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  • $\begingroup$ I’m not sure this answers the question or helps clarify. Also I don’t know why you expect “the non-coding portion of the genome to be disproportionately represented in similarities between species“- clearly coding sequences are more conserved across species $\endgroup$ Apr 4 '18 at 18:15
  • $\begingroup$ I agree with Chris, that non-coding portion of the genome to be disproportionately represented in similarities between species is a very strange statement. Besides that there are animals virtually covered by genes (even a fruitfly has like half of the genome coding), there is no reason to think that non-coding parts of genomes do not play a role in speciation - relatedness - distance between two species. However +1, it's a very nice map of considerations while searching for a good metric. $\endgroup$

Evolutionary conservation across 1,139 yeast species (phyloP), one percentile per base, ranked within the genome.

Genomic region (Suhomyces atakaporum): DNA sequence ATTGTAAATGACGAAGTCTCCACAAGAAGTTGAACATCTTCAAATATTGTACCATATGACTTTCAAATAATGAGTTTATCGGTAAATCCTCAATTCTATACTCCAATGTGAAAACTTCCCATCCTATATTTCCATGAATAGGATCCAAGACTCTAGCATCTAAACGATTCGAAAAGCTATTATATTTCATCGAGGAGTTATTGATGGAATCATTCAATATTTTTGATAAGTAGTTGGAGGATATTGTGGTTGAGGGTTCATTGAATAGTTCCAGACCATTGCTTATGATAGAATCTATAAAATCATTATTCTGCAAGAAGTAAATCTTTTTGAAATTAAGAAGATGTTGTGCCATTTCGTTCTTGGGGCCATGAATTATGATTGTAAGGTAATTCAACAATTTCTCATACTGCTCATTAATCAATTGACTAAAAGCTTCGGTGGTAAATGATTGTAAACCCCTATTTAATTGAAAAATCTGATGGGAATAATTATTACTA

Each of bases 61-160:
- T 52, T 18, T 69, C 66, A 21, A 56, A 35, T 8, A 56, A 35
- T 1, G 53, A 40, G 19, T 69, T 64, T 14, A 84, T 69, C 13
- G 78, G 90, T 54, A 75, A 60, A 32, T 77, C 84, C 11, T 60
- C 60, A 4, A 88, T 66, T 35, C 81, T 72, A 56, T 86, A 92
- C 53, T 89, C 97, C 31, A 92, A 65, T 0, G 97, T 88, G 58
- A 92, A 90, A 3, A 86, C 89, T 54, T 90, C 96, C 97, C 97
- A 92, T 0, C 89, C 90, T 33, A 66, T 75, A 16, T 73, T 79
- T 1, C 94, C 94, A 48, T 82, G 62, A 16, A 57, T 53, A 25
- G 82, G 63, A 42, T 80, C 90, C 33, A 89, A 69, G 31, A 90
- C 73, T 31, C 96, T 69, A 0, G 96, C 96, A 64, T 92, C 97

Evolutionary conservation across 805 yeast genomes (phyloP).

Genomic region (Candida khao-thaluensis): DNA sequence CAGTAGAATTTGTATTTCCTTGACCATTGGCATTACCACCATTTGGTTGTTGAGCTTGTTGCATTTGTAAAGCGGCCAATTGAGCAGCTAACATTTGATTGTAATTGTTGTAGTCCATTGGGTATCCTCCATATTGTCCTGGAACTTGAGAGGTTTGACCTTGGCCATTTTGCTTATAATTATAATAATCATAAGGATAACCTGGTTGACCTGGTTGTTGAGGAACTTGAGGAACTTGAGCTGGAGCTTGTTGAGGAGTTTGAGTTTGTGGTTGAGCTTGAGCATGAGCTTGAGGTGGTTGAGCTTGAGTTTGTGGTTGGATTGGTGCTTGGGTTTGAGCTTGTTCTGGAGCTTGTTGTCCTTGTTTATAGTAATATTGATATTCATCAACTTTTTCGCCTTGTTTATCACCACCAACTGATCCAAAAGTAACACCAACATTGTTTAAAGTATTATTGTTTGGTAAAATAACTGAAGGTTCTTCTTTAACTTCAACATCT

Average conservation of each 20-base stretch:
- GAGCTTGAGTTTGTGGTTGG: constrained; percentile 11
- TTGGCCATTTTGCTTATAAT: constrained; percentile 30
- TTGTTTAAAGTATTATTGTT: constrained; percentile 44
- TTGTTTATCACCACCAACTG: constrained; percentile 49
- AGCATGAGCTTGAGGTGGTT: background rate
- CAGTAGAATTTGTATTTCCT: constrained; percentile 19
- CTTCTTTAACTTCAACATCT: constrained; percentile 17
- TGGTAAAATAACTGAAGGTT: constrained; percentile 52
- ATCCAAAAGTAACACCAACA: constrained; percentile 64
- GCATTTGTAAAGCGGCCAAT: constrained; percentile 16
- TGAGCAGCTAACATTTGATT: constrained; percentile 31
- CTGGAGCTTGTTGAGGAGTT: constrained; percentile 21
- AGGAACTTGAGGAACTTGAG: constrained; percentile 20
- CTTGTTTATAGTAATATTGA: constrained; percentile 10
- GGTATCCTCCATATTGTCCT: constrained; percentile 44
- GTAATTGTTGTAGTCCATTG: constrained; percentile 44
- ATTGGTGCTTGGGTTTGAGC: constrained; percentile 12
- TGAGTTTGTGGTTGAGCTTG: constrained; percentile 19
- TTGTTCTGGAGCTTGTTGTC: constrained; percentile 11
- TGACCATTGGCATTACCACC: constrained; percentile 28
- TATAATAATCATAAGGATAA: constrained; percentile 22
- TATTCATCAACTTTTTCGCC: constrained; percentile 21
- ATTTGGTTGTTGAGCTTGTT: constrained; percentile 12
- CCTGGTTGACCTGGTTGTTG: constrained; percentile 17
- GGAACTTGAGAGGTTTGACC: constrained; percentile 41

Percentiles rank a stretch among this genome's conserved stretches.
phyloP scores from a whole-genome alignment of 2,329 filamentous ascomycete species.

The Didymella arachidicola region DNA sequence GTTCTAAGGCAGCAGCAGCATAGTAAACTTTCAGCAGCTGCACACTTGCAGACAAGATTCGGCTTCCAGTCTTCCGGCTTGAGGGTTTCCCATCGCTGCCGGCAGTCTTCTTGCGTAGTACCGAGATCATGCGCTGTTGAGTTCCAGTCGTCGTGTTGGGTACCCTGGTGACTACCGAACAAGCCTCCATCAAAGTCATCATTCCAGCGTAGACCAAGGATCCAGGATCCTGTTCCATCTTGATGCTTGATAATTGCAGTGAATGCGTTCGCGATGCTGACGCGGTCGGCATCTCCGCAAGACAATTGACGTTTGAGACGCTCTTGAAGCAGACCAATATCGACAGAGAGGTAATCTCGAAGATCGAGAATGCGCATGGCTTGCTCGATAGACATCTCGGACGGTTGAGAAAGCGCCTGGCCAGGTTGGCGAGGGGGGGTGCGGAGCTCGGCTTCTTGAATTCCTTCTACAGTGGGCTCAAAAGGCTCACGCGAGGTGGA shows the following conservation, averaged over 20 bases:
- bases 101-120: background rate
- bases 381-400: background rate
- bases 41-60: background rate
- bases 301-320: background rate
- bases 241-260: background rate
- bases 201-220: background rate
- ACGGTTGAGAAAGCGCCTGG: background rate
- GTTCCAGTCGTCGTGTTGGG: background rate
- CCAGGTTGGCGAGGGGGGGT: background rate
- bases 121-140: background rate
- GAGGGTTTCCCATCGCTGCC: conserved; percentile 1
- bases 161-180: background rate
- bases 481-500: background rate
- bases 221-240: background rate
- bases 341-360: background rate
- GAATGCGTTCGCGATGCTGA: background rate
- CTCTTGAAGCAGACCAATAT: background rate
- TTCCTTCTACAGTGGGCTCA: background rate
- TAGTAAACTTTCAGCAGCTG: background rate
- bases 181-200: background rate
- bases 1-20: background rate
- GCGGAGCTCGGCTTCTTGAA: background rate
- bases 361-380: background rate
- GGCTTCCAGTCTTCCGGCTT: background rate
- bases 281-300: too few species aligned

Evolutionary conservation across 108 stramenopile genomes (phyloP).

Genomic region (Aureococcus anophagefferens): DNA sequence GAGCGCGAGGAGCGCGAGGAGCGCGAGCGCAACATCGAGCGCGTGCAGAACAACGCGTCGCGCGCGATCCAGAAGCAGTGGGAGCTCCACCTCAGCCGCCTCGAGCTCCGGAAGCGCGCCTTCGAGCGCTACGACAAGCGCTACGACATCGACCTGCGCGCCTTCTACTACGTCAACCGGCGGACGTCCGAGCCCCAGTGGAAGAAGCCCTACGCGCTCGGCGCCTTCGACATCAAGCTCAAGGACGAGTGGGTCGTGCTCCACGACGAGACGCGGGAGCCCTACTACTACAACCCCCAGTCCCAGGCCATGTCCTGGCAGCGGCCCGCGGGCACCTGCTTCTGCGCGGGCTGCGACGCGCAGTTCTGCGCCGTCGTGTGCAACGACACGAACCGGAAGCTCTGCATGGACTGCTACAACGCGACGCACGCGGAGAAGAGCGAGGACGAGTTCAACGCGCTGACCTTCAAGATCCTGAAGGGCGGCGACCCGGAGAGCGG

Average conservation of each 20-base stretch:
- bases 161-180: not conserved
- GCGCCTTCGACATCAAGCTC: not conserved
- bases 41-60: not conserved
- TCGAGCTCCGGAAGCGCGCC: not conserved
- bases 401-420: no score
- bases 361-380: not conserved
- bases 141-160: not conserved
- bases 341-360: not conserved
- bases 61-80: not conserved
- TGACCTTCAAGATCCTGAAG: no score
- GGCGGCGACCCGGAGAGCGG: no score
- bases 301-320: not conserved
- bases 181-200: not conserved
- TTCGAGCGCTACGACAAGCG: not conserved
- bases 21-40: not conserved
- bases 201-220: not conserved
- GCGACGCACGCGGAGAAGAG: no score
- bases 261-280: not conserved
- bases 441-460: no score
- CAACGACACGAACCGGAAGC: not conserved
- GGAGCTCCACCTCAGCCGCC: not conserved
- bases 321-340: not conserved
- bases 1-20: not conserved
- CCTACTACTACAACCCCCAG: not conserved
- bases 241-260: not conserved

– Kamil S Jaron
    Apr 4 '18 at 18:45
  • $\begingroup$ @Chris_Rands Random drift would affect non-coding more than coding, but evolutionary pressure would affect coding more than non-coding. So it depends on whether the speciation was driven by mere isolation, or the two populations being in different ecological niches. $\endgroup$ Apr 4 '18 at 19:00
  • $\begingroup$ My initial comment was a bit harsh, sorry. But on this point, drift would impact non-coding and coding sequences the same no? Anyway, theory aside, coding sequences are often preserved over large distances (like human to yeast) but non-coding much less often $\endgroup$ Apr 4 '18 at 20:04
  • $\begingroup$ @Chris_Rands Coding sequences have been selected for by evolution, so random mutations tend to result in decrease in fitness, and are thus removed. Mutations in non-coding sequences are neutral to fitness, and survive at the same rate as the original. $\endgroup$ Apr 4 '18 at 20:15